The nineteen eighties was the golden age of what we now call “synth wave”, electronic synthesiser-based music that’s epic in scale and hypnotic in rhythm. Although its roots go back to German electronic music pioneers Kraftwerk, Britain’s Trevor Horn played a major part in turning it from conceptual music to mainstream pop. His work with The Buggles and Frankie Goes to Hollywood made the genre a near permanent fixture at the top of the UK charts, but arguably his finest hour was Propaganda’s A Secret Wish.
Because Horn was such a towering figure, many assume Propaganda to be manufactured band of his – yet it was actually the creation of Ralf Dörper. A former member of industrial band Die Krupps, he was a formidable talent with ambition to venture beyond his indie roots. After a few lineup changes, he settled with classically trained musician and composer Michael Mertens, and singers Claudia Brücken and Susanne Freytag. The band signed to ZTT Records in 1984, a record label that was largely the brainchild of Horn and former New Musical Express writer Paul Morley.
Propaganda moved to the UK, where they received powerful image shaping from Morley, and duly released their first single Dr Mabuse – a reference to a character in a Fritz Lang film. Then the album sessions began, with engineer Stephen Lipson in a production role because Horn was too busy with Frankie Goes to Hollywood. The band released Duel as a single in April 1985, then the album surfaced in July. The single p:Machinery followed in August, and the band began touring with former Simple Minds men Derek Forbes and Brian McGee on bass and drums respectively, plus Kevin Armstrong on guitar.
If you’re a fan of intelligent pop music, then A Secret Wish will charm you. A seriously strong package, it boasts a string of excellent songs – opening with Edgar Allen Poe’s A Dream Within a Dream poem set to a trancey synthesised backdrop, and with a loving cover version of Scottish indie pop legend Josef K’s Sorry For Laughing. The three singles are also included, and throughout the album you can hear the voices and/or playing of Steve Howe (Yes), David Sylvian (Japan) and Glenn Gregory (Heaven 17).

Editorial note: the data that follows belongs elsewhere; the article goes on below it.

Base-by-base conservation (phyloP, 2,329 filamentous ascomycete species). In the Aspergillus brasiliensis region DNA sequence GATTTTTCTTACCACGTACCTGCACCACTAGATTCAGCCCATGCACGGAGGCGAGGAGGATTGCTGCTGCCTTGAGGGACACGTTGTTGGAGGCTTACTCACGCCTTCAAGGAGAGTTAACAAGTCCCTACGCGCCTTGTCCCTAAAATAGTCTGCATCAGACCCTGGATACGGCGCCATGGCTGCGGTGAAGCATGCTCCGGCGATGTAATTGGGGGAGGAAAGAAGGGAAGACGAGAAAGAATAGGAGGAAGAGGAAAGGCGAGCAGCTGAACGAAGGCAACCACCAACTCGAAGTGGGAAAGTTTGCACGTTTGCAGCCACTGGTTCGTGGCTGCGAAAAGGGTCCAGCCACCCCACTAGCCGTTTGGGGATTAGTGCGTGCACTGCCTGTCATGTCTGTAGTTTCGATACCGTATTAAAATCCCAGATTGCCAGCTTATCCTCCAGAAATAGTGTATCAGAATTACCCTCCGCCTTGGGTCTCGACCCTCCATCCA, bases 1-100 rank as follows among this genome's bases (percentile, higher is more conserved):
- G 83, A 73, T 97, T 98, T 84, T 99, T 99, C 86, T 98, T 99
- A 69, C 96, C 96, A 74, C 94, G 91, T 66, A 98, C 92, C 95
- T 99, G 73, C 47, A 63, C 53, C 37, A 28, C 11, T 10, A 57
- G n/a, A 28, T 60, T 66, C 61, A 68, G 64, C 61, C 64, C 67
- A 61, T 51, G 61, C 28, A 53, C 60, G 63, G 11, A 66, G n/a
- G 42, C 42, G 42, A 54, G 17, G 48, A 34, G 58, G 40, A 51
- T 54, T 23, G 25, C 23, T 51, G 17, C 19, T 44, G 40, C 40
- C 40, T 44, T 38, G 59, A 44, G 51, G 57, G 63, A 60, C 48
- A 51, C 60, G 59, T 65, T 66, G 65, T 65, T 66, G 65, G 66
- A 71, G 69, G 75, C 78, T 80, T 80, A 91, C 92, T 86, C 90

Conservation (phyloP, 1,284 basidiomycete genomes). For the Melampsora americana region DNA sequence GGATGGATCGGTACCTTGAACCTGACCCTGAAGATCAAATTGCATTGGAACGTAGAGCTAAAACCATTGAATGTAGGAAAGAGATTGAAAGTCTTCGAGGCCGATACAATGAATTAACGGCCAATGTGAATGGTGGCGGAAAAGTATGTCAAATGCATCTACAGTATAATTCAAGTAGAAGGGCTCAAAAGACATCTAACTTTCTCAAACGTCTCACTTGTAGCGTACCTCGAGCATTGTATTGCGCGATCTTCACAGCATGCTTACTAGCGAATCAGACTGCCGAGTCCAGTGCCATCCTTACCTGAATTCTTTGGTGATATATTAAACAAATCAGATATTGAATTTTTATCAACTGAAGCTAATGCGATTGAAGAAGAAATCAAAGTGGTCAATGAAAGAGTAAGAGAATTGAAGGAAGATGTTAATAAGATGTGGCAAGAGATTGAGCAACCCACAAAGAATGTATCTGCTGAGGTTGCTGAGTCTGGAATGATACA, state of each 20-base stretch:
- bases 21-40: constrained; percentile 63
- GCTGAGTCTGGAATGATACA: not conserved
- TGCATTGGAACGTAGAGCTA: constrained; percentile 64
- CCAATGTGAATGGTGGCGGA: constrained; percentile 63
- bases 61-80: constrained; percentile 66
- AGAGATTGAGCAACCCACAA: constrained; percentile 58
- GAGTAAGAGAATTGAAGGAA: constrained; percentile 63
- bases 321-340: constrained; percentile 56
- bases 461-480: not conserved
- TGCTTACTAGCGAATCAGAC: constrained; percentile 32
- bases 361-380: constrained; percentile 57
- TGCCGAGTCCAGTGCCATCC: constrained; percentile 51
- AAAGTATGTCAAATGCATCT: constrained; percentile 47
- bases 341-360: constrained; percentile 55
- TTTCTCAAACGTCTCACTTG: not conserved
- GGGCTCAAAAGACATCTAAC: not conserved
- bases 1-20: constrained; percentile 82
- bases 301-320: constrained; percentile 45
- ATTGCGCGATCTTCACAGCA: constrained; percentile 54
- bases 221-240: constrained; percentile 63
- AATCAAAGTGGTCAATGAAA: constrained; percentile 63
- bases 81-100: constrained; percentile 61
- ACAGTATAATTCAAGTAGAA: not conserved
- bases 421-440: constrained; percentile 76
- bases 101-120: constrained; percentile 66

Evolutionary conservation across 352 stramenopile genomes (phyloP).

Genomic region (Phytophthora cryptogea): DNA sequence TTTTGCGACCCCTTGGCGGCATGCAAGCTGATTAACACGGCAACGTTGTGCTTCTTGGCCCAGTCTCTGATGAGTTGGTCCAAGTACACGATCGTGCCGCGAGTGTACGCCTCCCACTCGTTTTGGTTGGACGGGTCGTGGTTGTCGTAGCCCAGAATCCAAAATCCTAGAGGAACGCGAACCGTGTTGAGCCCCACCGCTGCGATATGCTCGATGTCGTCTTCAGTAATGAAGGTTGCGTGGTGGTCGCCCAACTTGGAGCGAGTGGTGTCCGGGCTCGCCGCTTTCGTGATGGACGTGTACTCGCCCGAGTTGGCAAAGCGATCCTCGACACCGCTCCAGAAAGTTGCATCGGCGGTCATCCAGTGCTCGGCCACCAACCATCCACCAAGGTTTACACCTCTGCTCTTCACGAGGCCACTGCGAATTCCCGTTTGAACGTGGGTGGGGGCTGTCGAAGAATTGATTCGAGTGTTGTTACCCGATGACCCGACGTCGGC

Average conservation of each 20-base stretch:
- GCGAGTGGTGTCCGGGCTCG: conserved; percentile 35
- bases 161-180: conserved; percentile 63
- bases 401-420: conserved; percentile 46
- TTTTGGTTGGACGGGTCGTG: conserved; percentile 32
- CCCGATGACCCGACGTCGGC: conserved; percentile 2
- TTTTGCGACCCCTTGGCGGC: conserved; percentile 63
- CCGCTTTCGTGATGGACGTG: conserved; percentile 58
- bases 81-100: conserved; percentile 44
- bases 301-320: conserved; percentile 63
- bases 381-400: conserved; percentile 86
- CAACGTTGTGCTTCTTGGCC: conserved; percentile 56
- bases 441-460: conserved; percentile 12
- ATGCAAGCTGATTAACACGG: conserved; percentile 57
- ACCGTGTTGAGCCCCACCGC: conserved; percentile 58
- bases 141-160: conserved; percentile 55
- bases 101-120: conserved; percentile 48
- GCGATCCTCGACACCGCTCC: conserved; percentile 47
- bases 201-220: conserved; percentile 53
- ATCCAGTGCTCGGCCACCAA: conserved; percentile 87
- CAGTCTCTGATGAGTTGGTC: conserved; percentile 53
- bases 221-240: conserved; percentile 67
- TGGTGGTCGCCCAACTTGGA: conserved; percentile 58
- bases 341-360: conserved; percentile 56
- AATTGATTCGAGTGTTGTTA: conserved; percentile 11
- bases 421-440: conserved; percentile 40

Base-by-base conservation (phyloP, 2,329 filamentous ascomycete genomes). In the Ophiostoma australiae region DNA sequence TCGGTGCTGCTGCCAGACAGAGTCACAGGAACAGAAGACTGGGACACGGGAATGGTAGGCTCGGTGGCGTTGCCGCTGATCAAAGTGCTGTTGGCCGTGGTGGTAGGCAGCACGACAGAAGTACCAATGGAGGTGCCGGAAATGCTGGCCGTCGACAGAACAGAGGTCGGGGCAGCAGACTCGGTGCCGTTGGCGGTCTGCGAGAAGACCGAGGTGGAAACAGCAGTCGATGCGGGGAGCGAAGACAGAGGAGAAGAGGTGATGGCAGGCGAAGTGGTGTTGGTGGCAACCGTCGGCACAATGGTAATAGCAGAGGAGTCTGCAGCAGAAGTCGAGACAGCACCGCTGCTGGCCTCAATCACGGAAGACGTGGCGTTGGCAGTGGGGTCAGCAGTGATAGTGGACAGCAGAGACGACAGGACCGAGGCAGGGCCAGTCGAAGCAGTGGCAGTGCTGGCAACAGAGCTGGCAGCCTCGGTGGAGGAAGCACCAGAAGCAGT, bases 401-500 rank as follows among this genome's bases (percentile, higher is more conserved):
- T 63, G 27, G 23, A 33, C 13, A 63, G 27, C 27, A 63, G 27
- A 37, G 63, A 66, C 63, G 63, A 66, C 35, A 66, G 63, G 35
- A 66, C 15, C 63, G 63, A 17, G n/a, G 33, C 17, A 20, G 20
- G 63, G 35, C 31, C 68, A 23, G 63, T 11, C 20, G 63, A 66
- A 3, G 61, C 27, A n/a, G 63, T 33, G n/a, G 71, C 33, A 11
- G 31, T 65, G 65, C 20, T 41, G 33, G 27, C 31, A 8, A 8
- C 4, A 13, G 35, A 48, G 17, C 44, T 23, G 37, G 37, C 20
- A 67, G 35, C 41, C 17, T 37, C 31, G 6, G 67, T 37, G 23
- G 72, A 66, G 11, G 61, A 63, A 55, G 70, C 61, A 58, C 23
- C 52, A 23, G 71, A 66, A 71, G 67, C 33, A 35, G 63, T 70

A Secret Wish is a rich tapestry of sounds, packed with period early eighties electronics such as Fairlight CMI, DMX and DSX synthesisers, Roland M5 keyboards and Linn drums. It’s a self-contained, expansive musical soundscape that pushed the limits of what was possible technologically, back in the day. It has an epic, windswept feel with multiple musical layers, catchy tunes and crashing beats. Dorper’s lyrics – ‘assisted’ by Paul Morley and delivered by Claudia Brücken’s icy voice – are suitably grandiose.
Recorded on an early Sony PCM-1610 digital recorder, it’s by no stretch of imagination a great hi-fi album – but the chilly, grey patina does suit its gothic feel. The CD release was actually a light remix of the LP, with a three month delay giving Stephen Lipson time to improve it slightly – but the 2003 SACD ZTT [ZTT183SACD] is by far the best way to experience this long, lost synth pop gem.